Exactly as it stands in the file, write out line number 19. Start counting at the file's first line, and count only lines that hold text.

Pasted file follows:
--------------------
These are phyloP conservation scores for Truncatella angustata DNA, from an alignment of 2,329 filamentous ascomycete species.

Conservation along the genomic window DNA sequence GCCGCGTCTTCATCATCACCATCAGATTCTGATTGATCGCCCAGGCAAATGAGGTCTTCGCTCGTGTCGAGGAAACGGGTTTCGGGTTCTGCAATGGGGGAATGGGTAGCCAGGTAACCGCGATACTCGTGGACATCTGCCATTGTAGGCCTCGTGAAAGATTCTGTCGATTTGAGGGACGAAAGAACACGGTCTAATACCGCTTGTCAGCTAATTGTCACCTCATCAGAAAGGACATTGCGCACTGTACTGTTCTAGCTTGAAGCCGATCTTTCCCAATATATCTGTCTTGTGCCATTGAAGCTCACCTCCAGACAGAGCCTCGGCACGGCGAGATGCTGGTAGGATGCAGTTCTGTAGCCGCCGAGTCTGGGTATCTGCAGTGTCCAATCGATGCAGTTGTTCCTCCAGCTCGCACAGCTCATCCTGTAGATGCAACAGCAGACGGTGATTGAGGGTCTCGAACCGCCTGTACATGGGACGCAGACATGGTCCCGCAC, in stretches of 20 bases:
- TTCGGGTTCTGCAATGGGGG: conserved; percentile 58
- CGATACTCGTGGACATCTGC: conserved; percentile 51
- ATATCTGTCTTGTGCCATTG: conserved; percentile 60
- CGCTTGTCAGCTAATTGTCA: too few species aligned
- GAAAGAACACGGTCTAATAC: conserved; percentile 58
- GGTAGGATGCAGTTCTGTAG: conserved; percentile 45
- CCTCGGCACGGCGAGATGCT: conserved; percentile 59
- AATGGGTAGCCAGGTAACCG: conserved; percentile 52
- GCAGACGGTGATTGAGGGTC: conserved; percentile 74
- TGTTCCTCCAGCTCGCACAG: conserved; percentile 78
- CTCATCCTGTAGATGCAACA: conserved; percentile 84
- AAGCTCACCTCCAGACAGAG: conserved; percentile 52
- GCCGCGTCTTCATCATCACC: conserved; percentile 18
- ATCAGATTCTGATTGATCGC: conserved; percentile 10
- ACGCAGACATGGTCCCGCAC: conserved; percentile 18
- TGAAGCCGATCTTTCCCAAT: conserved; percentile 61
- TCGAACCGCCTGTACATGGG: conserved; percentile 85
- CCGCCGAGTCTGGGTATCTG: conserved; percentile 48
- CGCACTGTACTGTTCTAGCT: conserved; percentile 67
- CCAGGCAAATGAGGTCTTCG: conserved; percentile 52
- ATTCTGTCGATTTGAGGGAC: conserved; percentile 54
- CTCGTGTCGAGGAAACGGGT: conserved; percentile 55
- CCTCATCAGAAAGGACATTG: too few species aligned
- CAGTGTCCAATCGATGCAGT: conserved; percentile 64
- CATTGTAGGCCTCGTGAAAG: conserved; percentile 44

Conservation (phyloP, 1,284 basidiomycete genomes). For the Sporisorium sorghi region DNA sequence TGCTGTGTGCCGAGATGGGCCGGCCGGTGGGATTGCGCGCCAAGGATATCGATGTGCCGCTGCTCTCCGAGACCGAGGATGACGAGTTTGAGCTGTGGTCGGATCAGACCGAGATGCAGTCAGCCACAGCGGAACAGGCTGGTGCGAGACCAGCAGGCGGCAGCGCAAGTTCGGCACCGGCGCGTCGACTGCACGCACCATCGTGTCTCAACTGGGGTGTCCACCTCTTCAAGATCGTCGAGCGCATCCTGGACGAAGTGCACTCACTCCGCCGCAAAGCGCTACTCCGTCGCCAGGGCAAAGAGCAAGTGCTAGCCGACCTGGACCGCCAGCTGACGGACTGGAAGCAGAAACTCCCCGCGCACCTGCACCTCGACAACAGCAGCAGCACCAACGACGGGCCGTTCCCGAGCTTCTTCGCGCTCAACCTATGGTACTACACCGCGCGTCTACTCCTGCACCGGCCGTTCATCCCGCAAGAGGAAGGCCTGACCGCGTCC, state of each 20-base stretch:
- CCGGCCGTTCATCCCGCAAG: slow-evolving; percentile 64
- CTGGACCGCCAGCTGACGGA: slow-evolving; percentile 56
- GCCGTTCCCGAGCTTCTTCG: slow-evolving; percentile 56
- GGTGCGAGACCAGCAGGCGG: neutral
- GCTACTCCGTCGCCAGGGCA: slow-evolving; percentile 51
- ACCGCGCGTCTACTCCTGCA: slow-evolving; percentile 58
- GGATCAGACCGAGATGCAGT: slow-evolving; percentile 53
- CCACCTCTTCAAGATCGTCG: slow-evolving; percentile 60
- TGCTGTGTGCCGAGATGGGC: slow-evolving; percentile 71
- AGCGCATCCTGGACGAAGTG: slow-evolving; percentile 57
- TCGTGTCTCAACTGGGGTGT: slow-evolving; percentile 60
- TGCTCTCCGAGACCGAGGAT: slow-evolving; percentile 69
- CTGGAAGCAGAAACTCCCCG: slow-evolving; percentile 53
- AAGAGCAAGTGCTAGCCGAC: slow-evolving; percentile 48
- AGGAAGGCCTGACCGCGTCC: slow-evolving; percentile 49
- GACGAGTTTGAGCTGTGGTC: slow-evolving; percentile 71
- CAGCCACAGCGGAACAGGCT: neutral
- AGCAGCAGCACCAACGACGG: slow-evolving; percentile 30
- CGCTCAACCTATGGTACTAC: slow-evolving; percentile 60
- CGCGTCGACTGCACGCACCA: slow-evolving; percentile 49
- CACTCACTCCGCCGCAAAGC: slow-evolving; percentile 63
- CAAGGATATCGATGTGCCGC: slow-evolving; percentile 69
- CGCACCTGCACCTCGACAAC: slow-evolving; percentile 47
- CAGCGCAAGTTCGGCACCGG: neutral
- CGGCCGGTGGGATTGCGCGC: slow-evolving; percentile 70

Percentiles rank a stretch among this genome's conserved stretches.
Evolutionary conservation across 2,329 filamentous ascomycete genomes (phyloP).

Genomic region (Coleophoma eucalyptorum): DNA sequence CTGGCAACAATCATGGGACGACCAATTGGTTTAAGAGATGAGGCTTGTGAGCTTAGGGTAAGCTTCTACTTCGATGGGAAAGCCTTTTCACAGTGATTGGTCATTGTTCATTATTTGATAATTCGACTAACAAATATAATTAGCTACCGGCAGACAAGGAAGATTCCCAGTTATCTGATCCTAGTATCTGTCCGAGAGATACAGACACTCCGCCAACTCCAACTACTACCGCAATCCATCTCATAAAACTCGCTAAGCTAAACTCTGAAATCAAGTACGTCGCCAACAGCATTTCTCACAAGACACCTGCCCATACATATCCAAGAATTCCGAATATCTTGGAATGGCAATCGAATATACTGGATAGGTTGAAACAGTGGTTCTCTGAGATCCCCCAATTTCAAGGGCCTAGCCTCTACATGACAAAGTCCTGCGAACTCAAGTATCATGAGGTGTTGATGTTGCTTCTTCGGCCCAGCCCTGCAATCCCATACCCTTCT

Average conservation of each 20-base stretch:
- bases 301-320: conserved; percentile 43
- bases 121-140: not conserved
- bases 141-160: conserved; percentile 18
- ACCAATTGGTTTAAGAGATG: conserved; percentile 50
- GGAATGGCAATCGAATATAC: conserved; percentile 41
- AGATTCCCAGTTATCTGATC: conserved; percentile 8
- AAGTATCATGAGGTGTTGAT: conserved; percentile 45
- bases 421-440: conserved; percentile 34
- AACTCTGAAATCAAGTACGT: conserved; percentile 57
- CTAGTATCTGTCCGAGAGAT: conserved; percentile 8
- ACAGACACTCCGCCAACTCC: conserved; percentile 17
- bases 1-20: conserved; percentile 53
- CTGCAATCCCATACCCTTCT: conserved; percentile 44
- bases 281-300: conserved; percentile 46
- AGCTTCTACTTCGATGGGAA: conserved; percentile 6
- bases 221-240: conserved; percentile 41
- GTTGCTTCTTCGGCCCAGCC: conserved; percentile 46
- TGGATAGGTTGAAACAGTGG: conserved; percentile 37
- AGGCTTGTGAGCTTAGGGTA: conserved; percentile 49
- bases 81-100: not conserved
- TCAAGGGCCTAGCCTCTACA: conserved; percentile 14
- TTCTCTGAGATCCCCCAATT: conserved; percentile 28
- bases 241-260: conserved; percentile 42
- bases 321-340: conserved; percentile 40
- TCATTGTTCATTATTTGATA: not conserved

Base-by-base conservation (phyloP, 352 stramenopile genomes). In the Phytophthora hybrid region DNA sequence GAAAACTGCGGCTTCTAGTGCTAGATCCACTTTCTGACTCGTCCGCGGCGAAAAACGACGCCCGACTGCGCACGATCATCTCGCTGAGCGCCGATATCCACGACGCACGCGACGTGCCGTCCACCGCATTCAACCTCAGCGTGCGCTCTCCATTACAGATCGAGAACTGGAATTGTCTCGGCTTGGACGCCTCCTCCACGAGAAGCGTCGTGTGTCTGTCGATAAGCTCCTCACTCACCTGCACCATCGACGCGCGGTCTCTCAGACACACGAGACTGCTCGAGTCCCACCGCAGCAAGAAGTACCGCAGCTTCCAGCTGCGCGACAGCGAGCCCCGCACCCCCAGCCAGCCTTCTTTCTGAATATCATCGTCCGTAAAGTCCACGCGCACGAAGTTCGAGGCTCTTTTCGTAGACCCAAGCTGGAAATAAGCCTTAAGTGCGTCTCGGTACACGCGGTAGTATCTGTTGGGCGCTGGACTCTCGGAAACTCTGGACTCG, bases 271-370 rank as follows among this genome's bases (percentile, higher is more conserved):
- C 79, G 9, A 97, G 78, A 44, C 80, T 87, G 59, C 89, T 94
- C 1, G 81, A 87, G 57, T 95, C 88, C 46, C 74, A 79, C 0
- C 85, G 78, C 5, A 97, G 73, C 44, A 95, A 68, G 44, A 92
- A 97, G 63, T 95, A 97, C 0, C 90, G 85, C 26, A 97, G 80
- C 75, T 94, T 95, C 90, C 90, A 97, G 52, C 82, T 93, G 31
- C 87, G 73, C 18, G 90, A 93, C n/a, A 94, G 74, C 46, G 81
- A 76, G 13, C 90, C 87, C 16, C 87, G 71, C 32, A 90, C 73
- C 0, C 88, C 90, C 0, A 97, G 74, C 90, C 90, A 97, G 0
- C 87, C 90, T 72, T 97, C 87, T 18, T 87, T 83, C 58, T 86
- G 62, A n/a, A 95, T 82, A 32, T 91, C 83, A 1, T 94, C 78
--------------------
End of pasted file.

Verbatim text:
- TCGAACCGCCTGTACATGGG: conserved; percentile 85